Prosthetic Fit Assessment in Transtibial Amputees Secondary to Trauma (ProFit)
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|ClinicalTrials.gov Identifier: NCT02540681|
Recruitment Status : Recruiting
First Posted : September 4, 2015
Last Update Posted : June 26, 2018
|Condition or disease|
|Traumatic Amputation of Lower Extremity|
Specific Aim 1: To test the reliability of the ProFit.
Patients enrolled in the TAOS trial returning for their eighteen month final visit will undergo radiographic, video, and photographic assessment. A blinded prosthetist panel (PP) will view these remotely and complete a 42 item assessment based on x-ray, photo and video. We will examine two aspects of reliability for the ProFit, inter-rater reliability and internal consistency.
Specific Aim 2: To examine the validity and responsiveness of the ProFit.
This study aims to examine the validity of the ProFit by specifically evaluating factor validity, construct validity and discriminant validity. This will be accomplished by correlating ProFit scores with measures of self-reported pain (Brief Pain Inventory), function (Short Musculoskeletal Functional Assessment), and satisfaction (Orthotics and Prosthetics User's Survey). Moreover, a subset of subjects will undergo quantitative measurement of fit and alignment using a novel prosthesis-mounted socket reaction moment sensor. Responsiveness of the ProFit will be based on repeated measurements at 6 and 18 months.
Specific Aim 3: To develop a shorter version of the ProFit.
Based on findings from Aim 1 and 2 at the individual item level, we will remove items that: 1) have poor inter-rater agreement; 2) demonstrate weak relationships with clinician and patient report of overall fit; or 3) exhibit strong ceiling or floor effects.
Study design: The ProFit study is a prospective validation study of an assessment of prosthetic fit and alignment among patients with a transtibial amputation.
Study duration: 3 years Sample size: 120 TAOS patients will provide adequate power to detect important differences in fit and alignment 18 months following amputation. A subset of 60 patients is necessary to detect significant differences in alignment using the Smart Pyramid.
Number of study sites: Up to 35 centers including 24 Core METRC sites, 4 MTFs, and 7 METRC satellite sites.
Study population: Patients enrolled in the METRC TAOS study.
Outcome measure: This ancillary project to the TAOS trial is designed to study the validity reliability and validity of the ProFit, a 42-item tool for assessing prosthetic fit and alignment among patients with a transtibial amputation.
Statistical analysis: Inter-rater reliability and internal consistency will be examined to test the reliability of the ProFit. The validity of this assessment will be evaluated using a variety of construct validity tests. Based on findings from the reliability and validity analysis, a shorter version of the ProFit will be developed. The performance of the shorter version will be determined based on correlation with the original assessment.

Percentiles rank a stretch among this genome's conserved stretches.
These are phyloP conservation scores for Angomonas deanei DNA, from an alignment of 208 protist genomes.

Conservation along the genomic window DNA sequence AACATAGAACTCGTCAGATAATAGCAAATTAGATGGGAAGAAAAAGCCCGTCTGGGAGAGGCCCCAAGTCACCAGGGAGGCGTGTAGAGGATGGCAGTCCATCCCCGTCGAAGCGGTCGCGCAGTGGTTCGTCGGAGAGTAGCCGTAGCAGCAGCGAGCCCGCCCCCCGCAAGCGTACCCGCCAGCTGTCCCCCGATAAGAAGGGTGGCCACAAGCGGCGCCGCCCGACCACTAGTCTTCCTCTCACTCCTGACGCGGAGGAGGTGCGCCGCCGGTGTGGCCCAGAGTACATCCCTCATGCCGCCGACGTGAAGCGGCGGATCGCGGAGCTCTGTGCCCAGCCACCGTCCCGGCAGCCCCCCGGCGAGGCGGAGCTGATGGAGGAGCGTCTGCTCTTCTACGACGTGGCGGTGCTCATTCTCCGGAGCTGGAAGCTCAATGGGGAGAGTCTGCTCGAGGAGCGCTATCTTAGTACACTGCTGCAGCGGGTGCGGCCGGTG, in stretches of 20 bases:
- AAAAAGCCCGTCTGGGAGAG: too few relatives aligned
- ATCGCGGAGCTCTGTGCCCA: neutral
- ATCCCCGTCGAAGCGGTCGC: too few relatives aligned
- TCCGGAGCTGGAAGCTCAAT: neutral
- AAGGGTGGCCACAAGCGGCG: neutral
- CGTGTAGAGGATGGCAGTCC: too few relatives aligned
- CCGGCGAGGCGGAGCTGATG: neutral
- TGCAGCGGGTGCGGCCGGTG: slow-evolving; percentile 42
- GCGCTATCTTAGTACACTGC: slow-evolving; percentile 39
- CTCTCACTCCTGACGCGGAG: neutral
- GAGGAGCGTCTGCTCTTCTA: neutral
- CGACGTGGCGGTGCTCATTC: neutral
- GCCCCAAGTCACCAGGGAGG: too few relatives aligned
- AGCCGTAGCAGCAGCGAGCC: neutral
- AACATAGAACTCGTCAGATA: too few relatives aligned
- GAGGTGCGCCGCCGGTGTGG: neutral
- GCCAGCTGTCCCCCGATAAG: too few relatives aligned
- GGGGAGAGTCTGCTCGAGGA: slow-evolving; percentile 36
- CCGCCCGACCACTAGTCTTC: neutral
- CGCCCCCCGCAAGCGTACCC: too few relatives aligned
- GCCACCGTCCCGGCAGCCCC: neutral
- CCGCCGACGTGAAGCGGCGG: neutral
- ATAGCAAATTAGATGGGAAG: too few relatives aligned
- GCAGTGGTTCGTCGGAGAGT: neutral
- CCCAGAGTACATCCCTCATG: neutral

Randomization: Not applicable
Safety monitoring: Not applicable
|Study Type :||Observational|
|Estimated Enrollment :||60 participants|
|Official Title:||Prosthetic Fit Assessment in Transtibial Amputees Secondary to Trauma (ProFit)|
|Study Start Date :||January 2015|
|Estimated Primary Completion Date :||January 2021|
|Estimated Study Completion Date :||July 2022|
- Prosthetic Fit and Alignment [ Time Frame: 18 months ]A panel of CPOs will evaluate prosthetic fit and alignment using a 42 item assessment tool.
- Reliability of ProFit assessment tool [ Time Frame: 18 months ]
- Validity of ProFit Assessment tool [ Time Frame: 18 months ]
- Responsiveness of ProFit Assessment tool [ Time Frame: 18 months ]
To learn more about this study, you or your doctor may contact the study research staff using the contact information provided by the sponsor.
Please refer to this study by its ClinicalTrials.gov identifier (NCT number): NCT02540681
|Contact: Saam Morshed, MD||Saam.Morshed@ucsf.edu|
|United States, California|
|University of California at San Francisco||Recruiting|
|San Francisco, California, United States, 94110|
|Principal Investigator: Saam Morshed, MD|
|United States, Florida|
|Tampa General Hospital||Recruiting|
|Tampa, Florida, United States, 33606|
|Principal Investigator: Anjan Shah, MD|
|United States, Maryland|
|University of Maryland, R Adams Cowley Shock Trauma Center||Not yet recruiting|
|Baltimore, Maryland, United States, 20742|
|Principal Investigator: Theodore Manson, MD|
|United States, Mississippi|
|University of Mississippi Medical Center||Not yet recruiting|
|Jackson, Mississippi, United States, 39216|
|Principal Investigator: Patrick Bergin, MD|
|United States, North Carolina|
|Carolinas Medical Center||Recruiting|
|Charlotte, North Carolina, United States, 28204|
|Principal Investigator: Michael Bosse, MD|
|Wake Forest University Baptist Center||Recruiting|
|Winston-Salem, North Carolina, United States, 27157|
|Principal Investigator: Eben Carroll, MD|
|United States, Ohio|
|MetroHealth Medical Center||Not yet recruiting|
|Cleveland, Ohio, United States, 44109|
|Principal Investigator: Heather Vallier, MD|
|United States, Oklahoma|
|University of Oklahoma||Withdrawn|
|Oklahoma City, Oklahoma, United States, 73104|
|United States, Tennessee|
|Nashville, Tennessee, United States, 37232|
|Principal Investigator: William Obremskey, MD|
|United States, Texas|
|The University of Texas Health Science Center at Houston Medical School||Not yet recruiting|
|Houston, Texas, United States, 78229|
|Principal Investigator: Joshua Gary, MD|
|San Antonio Military Medical Center||Recruiting|
|San Antonio, Texas, United States, 78234|
|Principal Investigator: Daniel Stinner, MD|
|Study Director:||Lisa Reider, PhD||Major Extremity Trauma Research Consortium|